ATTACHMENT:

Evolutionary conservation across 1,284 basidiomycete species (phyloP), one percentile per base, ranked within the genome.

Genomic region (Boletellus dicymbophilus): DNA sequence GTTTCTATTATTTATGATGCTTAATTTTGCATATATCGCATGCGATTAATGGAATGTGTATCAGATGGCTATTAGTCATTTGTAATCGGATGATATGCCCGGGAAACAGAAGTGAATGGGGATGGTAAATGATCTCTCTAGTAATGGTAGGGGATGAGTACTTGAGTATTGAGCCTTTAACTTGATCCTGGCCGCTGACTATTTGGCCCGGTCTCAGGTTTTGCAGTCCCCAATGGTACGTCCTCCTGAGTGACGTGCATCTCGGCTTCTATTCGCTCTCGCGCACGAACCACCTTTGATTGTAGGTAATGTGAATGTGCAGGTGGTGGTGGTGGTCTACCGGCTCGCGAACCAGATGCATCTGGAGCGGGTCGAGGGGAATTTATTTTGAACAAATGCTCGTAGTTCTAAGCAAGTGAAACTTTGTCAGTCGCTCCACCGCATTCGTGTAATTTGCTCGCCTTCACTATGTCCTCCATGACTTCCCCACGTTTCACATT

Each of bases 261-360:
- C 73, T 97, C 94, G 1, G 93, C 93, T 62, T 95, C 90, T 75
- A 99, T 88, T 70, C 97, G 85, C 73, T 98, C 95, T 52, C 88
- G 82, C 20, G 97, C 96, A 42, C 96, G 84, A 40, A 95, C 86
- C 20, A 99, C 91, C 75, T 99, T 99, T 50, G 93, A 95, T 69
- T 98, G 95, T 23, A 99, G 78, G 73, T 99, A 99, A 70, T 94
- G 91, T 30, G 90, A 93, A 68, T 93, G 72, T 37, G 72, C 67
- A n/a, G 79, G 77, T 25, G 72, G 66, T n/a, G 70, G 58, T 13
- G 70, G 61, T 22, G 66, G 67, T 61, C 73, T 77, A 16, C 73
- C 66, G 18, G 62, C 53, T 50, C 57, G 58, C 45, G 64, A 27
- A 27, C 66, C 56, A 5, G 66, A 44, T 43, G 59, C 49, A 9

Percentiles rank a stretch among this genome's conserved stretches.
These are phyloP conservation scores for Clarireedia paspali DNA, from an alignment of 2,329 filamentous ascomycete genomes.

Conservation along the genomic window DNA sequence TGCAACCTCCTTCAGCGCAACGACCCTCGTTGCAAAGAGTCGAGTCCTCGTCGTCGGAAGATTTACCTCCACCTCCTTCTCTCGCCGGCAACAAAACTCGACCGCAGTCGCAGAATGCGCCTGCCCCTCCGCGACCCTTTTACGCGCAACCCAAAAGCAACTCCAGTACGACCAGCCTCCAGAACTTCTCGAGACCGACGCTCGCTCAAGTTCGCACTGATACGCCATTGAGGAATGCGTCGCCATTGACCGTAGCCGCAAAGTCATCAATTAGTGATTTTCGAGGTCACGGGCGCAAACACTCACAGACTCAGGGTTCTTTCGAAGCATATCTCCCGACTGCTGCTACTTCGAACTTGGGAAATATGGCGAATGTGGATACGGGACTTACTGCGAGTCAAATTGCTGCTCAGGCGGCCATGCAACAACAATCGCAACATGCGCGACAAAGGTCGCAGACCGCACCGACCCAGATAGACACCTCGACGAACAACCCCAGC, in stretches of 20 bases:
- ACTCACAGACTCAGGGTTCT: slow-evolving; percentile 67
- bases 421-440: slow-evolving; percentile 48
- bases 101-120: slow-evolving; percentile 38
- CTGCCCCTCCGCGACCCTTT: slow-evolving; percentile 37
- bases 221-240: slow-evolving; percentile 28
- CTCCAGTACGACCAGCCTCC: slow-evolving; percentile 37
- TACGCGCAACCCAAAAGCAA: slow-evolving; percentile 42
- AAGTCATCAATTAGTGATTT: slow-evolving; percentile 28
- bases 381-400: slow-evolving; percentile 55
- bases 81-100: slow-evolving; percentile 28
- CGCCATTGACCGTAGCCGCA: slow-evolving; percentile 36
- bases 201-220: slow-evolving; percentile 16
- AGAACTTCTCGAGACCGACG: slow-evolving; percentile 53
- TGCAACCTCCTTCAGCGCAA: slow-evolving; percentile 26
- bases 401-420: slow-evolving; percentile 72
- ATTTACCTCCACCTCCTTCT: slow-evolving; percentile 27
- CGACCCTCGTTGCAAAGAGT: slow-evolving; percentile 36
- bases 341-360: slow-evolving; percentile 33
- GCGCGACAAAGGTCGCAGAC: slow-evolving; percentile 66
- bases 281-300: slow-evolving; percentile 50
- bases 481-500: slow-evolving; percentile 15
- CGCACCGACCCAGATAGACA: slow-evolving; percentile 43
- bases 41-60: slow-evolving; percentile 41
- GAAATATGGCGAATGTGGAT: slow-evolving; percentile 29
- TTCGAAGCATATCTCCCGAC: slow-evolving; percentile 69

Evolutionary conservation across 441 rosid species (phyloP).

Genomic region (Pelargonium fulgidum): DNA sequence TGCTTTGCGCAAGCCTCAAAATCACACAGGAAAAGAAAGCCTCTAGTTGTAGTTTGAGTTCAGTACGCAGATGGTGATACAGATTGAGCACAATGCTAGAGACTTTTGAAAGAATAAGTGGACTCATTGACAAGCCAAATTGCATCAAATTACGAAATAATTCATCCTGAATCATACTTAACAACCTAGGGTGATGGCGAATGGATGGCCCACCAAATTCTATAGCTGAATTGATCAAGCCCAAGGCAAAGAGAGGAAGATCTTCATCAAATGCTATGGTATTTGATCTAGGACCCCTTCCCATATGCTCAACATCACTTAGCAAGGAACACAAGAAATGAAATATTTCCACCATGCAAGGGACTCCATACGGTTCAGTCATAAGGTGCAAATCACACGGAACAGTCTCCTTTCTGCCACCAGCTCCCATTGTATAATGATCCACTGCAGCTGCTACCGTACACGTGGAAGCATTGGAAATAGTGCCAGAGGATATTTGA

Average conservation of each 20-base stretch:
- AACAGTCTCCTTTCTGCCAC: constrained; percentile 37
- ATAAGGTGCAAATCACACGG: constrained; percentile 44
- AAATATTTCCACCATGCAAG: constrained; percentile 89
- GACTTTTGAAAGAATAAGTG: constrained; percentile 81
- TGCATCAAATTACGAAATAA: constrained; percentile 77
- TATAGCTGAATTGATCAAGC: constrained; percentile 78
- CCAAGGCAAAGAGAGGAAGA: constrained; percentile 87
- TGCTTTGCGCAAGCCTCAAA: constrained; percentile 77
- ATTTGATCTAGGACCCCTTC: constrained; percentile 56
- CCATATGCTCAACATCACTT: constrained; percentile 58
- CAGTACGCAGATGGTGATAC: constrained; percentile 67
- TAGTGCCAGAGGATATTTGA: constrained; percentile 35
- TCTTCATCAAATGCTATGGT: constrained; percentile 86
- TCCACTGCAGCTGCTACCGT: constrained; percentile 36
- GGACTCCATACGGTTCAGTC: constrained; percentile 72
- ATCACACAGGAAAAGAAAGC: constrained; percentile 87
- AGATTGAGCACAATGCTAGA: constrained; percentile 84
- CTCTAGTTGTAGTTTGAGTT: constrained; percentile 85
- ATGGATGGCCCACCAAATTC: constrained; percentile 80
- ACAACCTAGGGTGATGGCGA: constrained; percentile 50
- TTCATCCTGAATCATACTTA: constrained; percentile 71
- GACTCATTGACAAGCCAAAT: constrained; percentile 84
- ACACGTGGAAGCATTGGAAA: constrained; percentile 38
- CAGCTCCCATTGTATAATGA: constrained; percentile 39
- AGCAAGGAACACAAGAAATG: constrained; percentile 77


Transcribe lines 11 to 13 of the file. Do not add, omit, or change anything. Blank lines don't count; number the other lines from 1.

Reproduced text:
- G 70, G 61, T 22, G 66, G 67, T 61, C 73, T 77, A 16, C 73
- C 66, G 18, G 62, C 53, T 50, C 57, G 58, C 45, G 64, A 27
- A 27, C 66, C 56, A 5, G 66, A 44, T 43, G 59, C 49, A 9